NoSQL databases, such as Apache Cassandra, are often used in operational applications. However, a new breed of databases, such as VoltDB, are revolutionizing the fast data landscape. VoltDB is an in-memory NewSQL transactional database for fast data applications, currently in use by major telcos, financial services, and many other markets.
To display the competitiveness in performance between VoltDB and Cassandra, two separate benchmarks were compared. The first benchmark was published in 2015, and was sponsored by VoltDB. The second was also published in 2015 by End Point, and compared Cassandra against Couchbase, HBase, and MongoDB. This study was commissioned by DataStax, whose main product is powered by Cassandra.
Both of these benchmarks are from 2015. However, there are no reasons to suspect more current versions are less powerful. Both systems have become slightly faster over time, but not significantly so. As such, this comparison is still reasonable.
Benchmark Methodology Comparison
The first benchmark (VoltDB) compared the same system on different hardware, while the second benchmark (Cassandra) compared different systems on the same hardware. Both benchmarks used YCSB workload B, and both looked at costs and operations per second. The full specifications used in this report are as follows.
The Amazon Web Service EC2 Compute Unit (ECU) is referenced a number of times. This is an abstraction of compute power that allows comparisons to be made regardless of the actual hardware involved.
VoltDB ran in 6 AWS c4.8xlarge instances. These are large, compute optimized instances. Amazon’s stated use cases for this instance include ad serving and distributed analytics. Each c4.8xlarge has 4,000Mbps bandwidth, 36 CPUs, 132 ECU, 60 GiGB, and EBS-Only Storage at 1.76 $/hr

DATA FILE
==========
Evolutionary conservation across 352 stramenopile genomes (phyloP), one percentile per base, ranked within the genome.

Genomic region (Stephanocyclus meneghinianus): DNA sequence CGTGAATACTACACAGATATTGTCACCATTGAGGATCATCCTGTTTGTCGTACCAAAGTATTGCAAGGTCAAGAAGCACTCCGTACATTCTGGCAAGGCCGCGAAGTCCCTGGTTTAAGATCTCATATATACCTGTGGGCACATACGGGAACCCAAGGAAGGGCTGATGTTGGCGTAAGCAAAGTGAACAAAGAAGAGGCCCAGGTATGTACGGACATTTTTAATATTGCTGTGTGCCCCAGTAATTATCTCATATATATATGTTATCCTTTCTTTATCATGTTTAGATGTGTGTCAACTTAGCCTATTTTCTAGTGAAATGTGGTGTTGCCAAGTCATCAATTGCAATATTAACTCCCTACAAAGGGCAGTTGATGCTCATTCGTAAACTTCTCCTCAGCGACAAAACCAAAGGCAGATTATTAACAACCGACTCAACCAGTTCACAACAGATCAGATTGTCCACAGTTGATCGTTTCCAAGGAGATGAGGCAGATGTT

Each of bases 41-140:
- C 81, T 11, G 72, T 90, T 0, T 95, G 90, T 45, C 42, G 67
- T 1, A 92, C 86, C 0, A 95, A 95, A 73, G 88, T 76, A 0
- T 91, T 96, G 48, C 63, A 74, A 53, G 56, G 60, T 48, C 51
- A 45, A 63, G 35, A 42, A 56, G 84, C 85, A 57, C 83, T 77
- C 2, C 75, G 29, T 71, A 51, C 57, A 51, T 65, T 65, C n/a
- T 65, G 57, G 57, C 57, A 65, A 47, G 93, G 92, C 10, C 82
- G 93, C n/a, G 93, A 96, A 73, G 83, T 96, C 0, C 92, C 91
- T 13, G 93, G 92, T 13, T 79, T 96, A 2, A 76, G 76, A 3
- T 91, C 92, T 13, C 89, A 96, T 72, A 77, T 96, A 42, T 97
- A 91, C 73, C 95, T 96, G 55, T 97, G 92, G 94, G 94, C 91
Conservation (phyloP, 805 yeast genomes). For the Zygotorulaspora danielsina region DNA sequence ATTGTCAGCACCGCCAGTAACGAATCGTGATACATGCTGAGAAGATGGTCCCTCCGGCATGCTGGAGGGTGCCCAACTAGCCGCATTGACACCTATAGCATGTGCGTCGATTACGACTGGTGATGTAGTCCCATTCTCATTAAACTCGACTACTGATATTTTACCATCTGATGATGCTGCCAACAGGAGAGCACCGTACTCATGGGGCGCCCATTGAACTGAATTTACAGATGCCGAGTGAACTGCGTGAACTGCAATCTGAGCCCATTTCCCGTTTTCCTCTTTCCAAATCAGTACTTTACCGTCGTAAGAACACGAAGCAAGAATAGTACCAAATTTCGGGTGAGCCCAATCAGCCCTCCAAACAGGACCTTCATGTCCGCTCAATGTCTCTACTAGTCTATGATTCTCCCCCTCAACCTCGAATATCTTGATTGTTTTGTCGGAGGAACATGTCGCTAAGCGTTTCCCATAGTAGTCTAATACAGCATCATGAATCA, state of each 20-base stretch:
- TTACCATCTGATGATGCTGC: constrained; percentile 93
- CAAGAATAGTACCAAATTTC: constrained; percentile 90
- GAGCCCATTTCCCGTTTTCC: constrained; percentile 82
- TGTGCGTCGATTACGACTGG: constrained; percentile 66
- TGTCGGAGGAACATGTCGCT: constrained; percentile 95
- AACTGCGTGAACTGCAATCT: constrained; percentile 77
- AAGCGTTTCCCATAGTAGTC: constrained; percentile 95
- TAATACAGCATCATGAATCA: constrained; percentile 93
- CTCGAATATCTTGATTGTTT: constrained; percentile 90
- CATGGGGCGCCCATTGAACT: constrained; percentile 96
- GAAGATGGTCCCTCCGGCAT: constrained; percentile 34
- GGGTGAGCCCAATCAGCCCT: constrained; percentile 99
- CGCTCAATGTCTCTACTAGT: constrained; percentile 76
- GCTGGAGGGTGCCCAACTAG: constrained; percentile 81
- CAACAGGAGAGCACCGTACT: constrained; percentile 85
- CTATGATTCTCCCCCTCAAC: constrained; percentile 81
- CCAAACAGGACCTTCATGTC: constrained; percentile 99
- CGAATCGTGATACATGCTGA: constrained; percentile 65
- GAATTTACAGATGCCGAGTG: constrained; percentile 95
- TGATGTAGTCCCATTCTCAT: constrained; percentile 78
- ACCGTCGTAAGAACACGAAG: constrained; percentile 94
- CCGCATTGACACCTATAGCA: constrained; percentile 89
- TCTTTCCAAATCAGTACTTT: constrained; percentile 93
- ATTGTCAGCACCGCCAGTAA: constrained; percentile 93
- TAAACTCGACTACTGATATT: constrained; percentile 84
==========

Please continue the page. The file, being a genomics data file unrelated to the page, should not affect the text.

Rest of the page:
Cassandra ran in a system comprising 1 to 32 nodes in i2.xlarge instance(s). These are smaller than c4.8xlarge instances. i2.xlarge is recommended for NoSQL databases, in-memory databases, and analytic workloads. It is worth noting that i2.xlarge has been replaced with i3.xlarge. Each i2.xlarge has 500 Mbps bandwidth, 4 CPUs, 14 ECU, 30.5GiB, and 1x800GB SSD at 0.85 $/hr
Comparing 6 c4.8xlarge VoltDB nodes with 32 i2.xlarge Cassandra nodes, the summary becomes:
VoltDB: 6x c4.8xlarge has 24 Gbps bandwidth, 216 CPUs, 792 ECU, 360 GiGB at 10.56 $/hr
Cassandra: 32x i2.xlarge has 16Gbps bandwidth, 128 CPUs, 448 ECU, 976 GiGB at 27.20 $/hr
While a benchmark using the same exact hardware would be prefered, this configuration is fair for comparing performance relative to hardware. It is worth noting that 6 c4.8xlarge instances are almost 2.5 times cheaper than 32 i2.xlarge instances.
With 6x c4.8xlarge hardware, VoltDB achieved 585,137 operations per second.
With 32x i2.xlarge hardware, Cassandra achieved 227,293 operations per second.
|Per Node||Per CPU||Per ECU||Per Mbps||Per GB Memory||Per $ (AWS costs)|
|VoltDB||97,523 tps||2709 t/s||739||24.4||1625||55,411|
There are a number of interesting comparisons to draw regardless of hardware differences.
VoltDB performs 1.72 times more operations per second per Mbps than Cassandra.
Fast data is all about processing data the instant it arrives. As such, doing the most with bandwidth is key to creating successful fast data applications. VoltDB provides more performance with the same amount of bandwidth than Cassandra.
VoltDB performs 1.46 times more operations per second per ECU (EC2 Compute Unit) than Cassandra. Profitable fast data applications require getting the most out of the available hardware. By using Cassandra over VoltDB on the same hardware, some ECU is essentially wasted.
VoltDB performs 6.63 times more operations per second per AWS dollar than Cassandra. When looking at fast data technologies, the cost of running an application can be enormous. The staggering difference in operations per cost further pushes the notion that VoltDB can do more with the same.
“We … would have had to do an index lookup on this row-level transac on-id 80,000 mes in order to guarantee idempotency [with Cassandra]. Now contrast this to 336 lookups in case of VoltDB. So, for every single index-lookup in VoltDB we would have had to do about 238 index lookups in Cassandra or HBase” – Behzad Pirvali, Performance Architect for MaxCDN
VoltDB thoroughly beats Cassandra in this comparison, which more than shows that VoltDB is comparable to Cassandra in terms of performance, if not better. In addition, VoltDB provides more performance per Mbps, per ECU, and per dollar than Cassandra. If you are researching translytical databases, VoltDB should be a part of your evaluation.
To learn more, check out the benchmark report, and stay tuned for more VoltDB benchmarks.